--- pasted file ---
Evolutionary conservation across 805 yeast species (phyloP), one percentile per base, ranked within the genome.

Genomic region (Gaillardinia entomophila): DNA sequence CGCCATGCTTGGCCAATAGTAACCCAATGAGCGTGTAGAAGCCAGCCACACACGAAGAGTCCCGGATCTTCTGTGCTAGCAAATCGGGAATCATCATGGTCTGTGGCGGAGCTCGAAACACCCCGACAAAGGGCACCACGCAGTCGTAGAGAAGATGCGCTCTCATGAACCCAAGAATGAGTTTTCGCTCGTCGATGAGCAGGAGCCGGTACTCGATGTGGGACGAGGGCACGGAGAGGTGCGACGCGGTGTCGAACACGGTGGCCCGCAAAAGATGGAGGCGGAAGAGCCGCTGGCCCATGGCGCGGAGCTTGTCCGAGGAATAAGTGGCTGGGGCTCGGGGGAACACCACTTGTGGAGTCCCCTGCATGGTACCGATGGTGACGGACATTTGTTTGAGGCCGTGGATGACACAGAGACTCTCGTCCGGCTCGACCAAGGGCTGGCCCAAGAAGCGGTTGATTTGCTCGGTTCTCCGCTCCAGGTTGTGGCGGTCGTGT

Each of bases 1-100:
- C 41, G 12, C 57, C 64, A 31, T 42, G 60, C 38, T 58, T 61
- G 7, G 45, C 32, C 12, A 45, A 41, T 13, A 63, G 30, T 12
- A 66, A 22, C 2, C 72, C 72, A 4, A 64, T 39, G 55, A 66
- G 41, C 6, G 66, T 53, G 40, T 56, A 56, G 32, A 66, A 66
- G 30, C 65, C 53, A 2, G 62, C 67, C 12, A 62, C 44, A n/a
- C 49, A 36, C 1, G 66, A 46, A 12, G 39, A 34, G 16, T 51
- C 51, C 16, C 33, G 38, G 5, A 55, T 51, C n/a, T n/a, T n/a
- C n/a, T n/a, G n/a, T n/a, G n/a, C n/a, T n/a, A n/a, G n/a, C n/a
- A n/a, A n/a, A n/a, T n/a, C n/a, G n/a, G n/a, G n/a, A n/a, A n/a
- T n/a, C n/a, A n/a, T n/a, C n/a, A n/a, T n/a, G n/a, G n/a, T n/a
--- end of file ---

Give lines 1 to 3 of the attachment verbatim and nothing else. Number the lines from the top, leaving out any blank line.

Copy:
Evolutionary conservation across 805 yeast species (phyloP), one percentile per base, ranked within the genome.

Genomic region (Gaillardinia entomophila): DNA sequence CGCCATGCTTGGCCAATAGTAACCCAATGAGCGTGTAGAAGCCAGCCACACACGAAGAGTCCCGGATCTTCTGTGCTAGCAAATCGGGAATCATCATGGTCTGTGGCGGAGCTCGAAACACCCCGACAAAGGGCACCACGCAGTCGTAGAGAAGATGCGCTCTCATGAACCCAAGAATGAGTTTTCGCTCGTCGATGAGCAGGAGCCGGTACTCGATGTGGGACGAGGGCACGGAGAGGTGCGACGCGGTGTCGAACACGGTGGCCCGCAAAAGATGGAGGCGGAAGAGCCGCTGGCCCATGGCGCGGAGCTTGTCCGAGGAATAAGTGGCTGGGGCTCGGGGGAACACCACTTGTGGAGTCCCCTGCATGGTACCGATGGTGACGGACATTTGTTTGAGGCCGTGGATGACACAGAGACTCTCGTCCGGCTCGACCAAGGGCTGGCCCAAGAAGCGGTTGATTTGCTCGGTTCTCCGCTCCAGGTTGTGGCGGTCGTGT

Each of bases 1-100: